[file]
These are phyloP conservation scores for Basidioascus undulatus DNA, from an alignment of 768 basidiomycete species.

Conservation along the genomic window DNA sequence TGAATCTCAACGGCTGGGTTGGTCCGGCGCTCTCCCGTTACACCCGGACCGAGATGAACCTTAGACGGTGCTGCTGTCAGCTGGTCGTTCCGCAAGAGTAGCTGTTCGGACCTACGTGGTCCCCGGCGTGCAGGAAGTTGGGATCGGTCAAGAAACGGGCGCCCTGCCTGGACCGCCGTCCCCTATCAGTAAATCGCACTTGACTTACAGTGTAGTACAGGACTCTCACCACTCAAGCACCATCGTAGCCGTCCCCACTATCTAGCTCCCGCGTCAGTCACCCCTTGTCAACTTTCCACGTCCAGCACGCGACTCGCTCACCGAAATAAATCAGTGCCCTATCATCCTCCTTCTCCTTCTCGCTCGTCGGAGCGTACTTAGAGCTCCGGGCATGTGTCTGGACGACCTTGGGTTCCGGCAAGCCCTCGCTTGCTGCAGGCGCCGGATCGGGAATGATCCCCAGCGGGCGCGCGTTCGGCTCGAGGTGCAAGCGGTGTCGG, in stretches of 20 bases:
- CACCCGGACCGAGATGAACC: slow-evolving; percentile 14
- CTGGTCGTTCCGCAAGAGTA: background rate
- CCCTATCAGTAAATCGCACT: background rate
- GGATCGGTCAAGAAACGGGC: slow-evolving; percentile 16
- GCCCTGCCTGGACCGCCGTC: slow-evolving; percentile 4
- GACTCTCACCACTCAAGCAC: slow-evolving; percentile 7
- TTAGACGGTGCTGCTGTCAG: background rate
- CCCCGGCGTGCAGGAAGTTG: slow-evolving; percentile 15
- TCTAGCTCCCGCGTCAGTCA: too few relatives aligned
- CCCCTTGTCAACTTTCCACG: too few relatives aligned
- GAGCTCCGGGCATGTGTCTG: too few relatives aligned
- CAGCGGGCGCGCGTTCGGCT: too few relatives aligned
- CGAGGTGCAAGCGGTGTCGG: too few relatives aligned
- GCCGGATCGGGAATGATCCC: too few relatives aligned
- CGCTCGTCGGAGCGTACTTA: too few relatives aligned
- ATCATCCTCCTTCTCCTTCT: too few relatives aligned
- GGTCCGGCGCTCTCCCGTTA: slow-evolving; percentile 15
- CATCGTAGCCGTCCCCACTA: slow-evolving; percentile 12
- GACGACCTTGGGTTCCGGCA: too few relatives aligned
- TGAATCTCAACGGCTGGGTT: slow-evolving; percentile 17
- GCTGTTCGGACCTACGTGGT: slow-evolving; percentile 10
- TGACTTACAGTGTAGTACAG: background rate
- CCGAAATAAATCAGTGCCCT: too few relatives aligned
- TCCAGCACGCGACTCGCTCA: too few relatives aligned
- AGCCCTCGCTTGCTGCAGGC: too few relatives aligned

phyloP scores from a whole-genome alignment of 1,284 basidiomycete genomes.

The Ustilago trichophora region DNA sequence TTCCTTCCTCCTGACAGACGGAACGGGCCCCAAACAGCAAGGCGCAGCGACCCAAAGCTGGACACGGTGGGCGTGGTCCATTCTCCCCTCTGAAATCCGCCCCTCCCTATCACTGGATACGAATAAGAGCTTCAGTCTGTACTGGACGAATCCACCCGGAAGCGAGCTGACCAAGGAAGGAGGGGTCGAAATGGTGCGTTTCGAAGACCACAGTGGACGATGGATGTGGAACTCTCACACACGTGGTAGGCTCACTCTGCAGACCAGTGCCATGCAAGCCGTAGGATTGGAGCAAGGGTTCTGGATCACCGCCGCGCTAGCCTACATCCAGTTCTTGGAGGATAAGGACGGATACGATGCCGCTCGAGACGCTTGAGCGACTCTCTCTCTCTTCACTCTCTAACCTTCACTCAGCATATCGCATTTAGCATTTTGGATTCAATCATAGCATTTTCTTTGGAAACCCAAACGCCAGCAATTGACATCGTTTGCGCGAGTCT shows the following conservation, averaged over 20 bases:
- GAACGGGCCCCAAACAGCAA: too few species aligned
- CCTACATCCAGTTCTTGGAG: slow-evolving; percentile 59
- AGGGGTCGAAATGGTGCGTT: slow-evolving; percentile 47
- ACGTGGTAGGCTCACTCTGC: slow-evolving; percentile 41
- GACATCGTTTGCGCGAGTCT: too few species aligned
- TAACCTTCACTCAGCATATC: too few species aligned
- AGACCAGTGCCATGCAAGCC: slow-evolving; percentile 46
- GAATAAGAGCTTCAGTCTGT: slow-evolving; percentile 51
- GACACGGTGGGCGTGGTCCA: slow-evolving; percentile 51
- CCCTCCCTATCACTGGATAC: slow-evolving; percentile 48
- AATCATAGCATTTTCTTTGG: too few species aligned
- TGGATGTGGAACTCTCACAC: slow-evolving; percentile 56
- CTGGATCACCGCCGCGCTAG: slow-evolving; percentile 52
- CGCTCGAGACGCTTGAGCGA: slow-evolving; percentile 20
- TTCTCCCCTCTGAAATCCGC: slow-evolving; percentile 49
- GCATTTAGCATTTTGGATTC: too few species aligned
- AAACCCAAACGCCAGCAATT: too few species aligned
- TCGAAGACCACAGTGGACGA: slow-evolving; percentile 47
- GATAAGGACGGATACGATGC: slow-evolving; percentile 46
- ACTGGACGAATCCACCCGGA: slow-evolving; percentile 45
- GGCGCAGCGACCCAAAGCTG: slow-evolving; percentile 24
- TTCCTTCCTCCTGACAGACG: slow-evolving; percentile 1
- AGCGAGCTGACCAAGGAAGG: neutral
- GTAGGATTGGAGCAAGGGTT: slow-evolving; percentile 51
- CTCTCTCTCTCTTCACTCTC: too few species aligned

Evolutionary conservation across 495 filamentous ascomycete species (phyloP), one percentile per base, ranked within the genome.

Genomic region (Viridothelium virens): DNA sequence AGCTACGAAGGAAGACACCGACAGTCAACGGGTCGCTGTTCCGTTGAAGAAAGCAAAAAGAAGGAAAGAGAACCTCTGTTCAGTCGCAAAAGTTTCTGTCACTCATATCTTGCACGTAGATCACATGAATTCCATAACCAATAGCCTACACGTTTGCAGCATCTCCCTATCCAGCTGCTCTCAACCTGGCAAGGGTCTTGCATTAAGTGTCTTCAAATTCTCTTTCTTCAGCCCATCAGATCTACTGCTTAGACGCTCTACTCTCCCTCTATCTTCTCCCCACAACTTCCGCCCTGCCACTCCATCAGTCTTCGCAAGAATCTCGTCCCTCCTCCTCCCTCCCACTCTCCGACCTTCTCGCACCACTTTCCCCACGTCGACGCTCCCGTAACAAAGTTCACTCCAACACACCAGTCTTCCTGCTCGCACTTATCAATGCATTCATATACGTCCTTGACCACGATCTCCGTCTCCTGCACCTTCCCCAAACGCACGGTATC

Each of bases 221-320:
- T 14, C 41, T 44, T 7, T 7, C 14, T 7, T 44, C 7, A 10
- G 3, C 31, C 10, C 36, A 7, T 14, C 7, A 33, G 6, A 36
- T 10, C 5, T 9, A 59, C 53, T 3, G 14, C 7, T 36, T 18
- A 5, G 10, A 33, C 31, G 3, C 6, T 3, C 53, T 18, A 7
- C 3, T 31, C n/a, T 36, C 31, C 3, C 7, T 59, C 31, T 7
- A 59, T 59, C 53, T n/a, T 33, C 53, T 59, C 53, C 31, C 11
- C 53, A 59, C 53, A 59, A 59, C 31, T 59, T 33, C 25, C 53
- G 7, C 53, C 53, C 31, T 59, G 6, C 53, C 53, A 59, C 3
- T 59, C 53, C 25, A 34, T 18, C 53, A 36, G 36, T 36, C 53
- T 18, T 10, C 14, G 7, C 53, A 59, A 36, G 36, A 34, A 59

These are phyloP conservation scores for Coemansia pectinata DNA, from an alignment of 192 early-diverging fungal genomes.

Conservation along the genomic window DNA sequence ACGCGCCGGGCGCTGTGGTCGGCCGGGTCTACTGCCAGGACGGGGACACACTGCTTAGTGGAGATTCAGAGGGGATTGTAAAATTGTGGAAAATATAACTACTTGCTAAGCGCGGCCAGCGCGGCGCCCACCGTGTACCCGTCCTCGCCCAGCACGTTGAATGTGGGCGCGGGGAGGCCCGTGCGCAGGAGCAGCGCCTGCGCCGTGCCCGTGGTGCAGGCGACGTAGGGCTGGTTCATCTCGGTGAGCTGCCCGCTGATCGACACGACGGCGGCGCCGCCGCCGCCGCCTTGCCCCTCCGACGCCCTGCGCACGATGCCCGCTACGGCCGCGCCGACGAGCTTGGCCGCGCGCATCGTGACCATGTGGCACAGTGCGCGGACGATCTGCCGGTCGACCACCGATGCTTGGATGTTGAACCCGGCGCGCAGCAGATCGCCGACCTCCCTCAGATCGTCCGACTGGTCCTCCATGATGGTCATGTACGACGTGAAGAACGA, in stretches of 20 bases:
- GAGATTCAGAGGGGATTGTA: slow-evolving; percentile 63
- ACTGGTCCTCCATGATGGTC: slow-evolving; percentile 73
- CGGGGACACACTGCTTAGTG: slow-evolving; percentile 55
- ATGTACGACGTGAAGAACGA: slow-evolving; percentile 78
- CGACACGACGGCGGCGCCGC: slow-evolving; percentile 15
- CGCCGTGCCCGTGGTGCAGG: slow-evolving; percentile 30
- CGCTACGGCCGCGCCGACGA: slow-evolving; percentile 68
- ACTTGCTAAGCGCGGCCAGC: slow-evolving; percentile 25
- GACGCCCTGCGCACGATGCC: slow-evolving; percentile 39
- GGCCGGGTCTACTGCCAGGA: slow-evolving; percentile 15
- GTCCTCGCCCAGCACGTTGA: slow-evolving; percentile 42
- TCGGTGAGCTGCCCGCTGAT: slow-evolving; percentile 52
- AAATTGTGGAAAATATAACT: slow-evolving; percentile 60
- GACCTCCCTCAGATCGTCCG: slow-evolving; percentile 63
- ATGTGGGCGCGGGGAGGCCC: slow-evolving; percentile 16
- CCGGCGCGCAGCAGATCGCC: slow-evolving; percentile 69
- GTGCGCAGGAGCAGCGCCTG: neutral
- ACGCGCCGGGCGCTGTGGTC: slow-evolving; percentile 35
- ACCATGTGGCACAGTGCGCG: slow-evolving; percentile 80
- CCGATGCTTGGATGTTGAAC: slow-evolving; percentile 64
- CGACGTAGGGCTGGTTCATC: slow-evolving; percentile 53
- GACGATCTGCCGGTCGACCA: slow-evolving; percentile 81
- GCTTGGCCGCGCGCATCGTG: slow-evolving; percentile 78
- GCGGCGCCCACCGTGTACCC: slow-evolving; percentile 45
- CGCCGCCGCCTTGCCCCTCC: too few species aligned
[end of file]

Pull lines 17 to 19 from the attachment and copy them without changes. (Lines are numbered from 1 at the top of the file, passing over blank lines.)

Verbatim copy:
- CGCTCGTCGGAGCGTACTTA: too few relatives aligned
- ATCATCCTCCTTCTCCTTCT: too few relatives aligned
- GGTCCGGCGCTCTCCCGTTA: slow-evolving; percentile 15